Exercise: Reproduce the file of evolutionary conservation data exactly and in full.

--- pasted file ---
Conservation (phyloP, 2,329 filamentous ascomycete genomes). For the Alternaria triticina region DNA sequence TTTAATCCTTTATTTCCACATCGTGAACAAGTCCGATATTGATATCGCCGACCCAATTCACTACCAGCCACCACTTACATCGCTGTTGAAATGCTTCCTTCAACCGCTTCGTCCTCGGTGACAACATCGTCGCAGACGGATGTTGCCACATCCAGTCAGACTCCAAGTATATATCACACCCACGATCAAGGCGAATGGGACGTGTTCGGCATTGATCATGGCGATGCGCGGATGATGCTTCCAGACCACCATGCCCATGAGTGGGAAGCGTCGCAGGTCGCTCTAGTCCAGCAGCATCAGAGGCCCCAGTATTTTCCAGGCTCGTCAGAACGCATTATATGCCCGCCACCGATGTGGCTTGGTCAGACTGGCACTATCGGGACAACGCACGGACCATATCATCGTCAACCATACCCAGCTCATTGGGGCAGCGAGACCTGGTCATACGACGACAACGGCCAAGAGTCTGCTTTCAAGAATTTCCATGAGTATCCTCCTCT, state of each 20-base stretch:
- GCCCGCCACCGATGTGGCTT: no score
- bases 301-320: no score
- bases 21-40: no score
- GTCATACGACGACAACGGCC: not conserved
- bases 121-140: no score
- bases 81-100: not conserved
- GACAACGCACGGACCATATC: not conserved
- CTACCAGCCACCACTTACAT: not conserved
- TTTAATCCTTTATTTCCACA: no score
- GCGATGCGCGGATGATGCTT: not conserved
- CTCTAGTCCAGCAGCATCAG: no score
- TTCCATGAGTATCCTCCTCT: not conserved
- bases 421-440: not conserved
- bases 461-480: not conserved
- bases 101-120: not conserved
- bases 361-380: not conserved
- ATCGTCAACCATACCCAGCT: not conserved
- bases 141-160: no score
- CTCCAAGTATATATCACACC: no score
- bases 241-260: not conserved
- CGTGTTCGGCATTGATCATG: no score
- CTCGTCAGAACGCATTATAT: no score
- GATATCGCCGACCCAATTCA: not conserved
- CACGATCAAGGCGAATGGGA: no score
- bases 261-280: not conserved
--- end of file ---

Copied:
Conservation (phyloP, 2,329 filamentous ascomycete genomes). For the Alternaria triticina region DNA sequence TTTAATCCTTTATTTCCACATCGTGAACAAGTCCGATATTGATATCGCCGACCCAATTCACTACCAGCCACCACTTACATCGCTGTTGAAATGCTTCCTTCAACCGCTTCGTCCTCGGTGACAACATCGTCGCAGACGGATGTTGCCACATCCAGTCAGACTCCAAGTATATATCACACCCACGATCAAGGCGAATGGGACGTGTTCGGCATTGATCATGGCGATGCGCGGATGATGCTTCCAGACCACCATGCCCATGAGTGGGAAGCGTCGCAGGTCGCTCTAGTCCAGCAGCATCAGAGGCCCCAGTATTTTCCAGGCTCGTCAGAACGCATTATATGCCCGCCACCGATGTGGCTTGGTCAGACTGGCACTATCGGGACAACGCACGGACCATATCATCGTCAACCATACCCAGCTCATTGGGGCAGCGAGACCTGGTCATACGACGACAACGGCCAAGAGTCTGCTTTCAAGAATTTCCATGAGTATCCTCCTCT, state of each 20-base stretch:
- GCCCGCCACCGATGTGGCTT: no score
- bases 301-320: no score
- bases 21-40: no score
- GTCATACGACGACAACGGCC: not conserved
- bases 121-140: no score
- bases 81-100: not conserved
- GACAACGCACGGACCATATC: not conserved
- CTACCAGCCACCACTTACAT: not conserved
- TTTAATCCTTTATTTCCACA: no score
- GCGATGCGCGGATGATGCTT: not conserved
- CTCTAGTCCAGCAGCATCAG: no score
- TTCCATGAGTATCCTCCTCT: not conserved
- bases 421-440: not conserved
- bases 461-480: not conserved
- bases 101-120: not conserved
- bases 361-380: not conserved
- ATCGTCAACCATACCCAGCT: not conserved
- bases 141-160: no score
- CTCCAAGTATATATCACACC: no score
- bases 241-260: not conserved
- CGTGTTCGGCATTGATCATG: no score
- CTCGTCAGAACGCATTATAT: no score
- GATATCGCCGACCCAATTCA: not conserved
- CACGATCAAGGCGAATGGGA: no score
- bases 261-280: not conserved